Does it Matter Where We Buy Books? (part 1: Buffalo Street Books)
In this episode I spoke with Lisa Swayze, the general manager of Buffalo Street Books about the impacts of shopping local vs shopping online. Over the past couple years the library budget has been tighter than usual, despite the increase in demands on the library’s services. To better serve the community we’re inviting our supporters to join us as Friends of the Alternatives Library – and to do that, we’re calling into question what we support.
In this conversation we talk about the role of libraries and bookstores, alternative business models (such as cooperatives), and the struggle for independent booksellers to continue providing a community space in a world that’s turning more and more toward online delivery and stay-at-home shopping.
As mentioned in this episode:
About Buffalo Street Books
As a cooperatively-owned store, Buffalo Street Books is dedicated to being a downtown resource that supports the community’s passion for reading, books, and literacy.
Centrally located in the historic DeWitt Mall, Buffalo Street Books is Ithaca’s community-owned cooperative bookstore. Originally opened as the Bookery II in 1981, the store was renamed Buffalo Street Books in 2009. In February of 2011, the Ithaca community put together a massive buyout effort, raising over a quarter of a million dollars. In April of 2011, the store reopened as a cooperatively owned bookstore.
Buffalo Street Books is re-imagining the ways an independent bookstore can serve its community.
With regular events featuring local and national authors and artists, Buffalo Street Books is one of the premier venues for literary events in a city with a vital literary arts scene and a rich literary history.
Buffalo Street Books stocks thousands of titles for both adults and children, in just about every imaginable genre. as well as literary journals, cards, and periodicals. In addition to our comprehensive and eclectic inventory, we can special order nearly any book in print and our First Class Program offers college instructors and students a way to get course books quickly, conveniently and affordably.
Cooperative Businesses Build a Better World.
Cooperative businesses are owned and democratically controlled by their members– the people who use the co-op’s services or buy its goods– not by outside investors.
Co-op members elect their board of directors from within the membership.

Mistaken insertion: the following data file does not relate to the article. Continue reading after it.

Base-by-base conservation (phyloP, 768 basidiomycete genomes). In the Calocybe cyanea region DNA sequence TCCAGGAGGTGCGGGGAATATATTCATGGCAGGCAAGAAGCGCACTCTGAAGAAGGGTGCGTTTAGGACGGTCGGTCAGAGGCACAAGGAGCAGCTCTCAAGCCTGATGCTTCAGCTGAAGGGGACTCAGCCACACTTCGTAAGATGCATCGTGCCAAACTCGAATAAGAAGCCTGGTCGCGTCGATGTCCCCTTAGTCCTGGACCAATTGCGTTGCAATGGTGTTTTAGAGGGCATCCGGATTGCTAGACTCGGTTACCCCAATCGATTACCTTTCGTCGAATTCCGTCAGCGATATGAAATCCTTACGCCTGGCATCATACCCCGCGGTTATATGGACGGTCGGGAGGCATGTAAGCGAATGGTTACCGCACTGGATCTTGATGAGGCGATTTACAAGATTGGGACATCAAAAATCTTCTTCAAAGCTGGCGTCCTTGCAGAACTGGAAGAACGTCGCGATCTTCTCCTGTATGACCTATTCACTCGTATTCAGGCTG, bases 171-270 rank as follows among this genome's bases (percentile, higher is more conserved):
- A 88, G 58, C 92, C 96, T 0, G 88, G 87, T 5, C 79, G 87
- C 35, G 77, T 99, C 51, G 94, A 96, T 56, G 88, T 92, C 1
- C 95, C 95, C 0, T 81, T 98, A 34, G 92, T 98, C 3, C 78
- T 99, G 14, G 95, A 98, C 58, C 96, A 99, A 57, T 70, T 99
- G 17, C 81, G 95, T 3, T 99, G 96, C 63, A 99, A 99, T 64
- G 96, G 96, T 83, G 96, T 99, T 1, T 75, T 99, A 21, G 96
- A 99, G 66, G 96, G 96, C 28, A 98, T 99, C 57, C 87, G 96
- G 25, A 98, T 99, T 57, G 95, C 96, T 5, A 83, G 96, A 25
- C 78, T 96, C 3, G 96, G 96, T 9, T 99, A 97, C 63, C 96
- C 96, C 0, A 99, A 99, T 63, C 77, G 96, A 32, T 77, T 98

Co-ops return surplus revenues to members proportionate to their use of the cooperative, not proportionate to their “investment” or ownership share.
Co-ops are motivated not by profit, but by service-to meet their members’ needs for affordable and high quality goods or services; Exist solely to serve their members.
Local Businesses Build Stronger Communities.
Numerous studies have shown that shopping at locally owned businesses has striking positive effects on the local economy, and shopping at local bookstores has been shown to have an even more pronounced positive economic impact. A recent study by Civic Economics showed that for every $100 spent at local bookstores, $45 remains in the local economy, compared to only $13 out of every $100 spent in chain bookstores. Money spent at local businesses simultaneously creates jobs, funds more city services through sales tax and strengthens an environmentally and economically sustainable centralized downtown.
In an era of big box stores and online outlets, independent bookstores are critically important sites for maintaining literary communities, preserving local flavor by combating the homogenizing effect of corporate stores and promoting a lively and diverse intellectual discourse. Buffalo Street Books works with many of Ithaca’s community and campus organizations, including the Tompkins County Public Library, Cornell’s Africana Studies and Research Center, the Ithaca City School District, and Ithaca’s Big Brothers, Big Sisters Program to create and strengthen an environment of lifelong literacy.
This is a project of the Durland Alternatives Library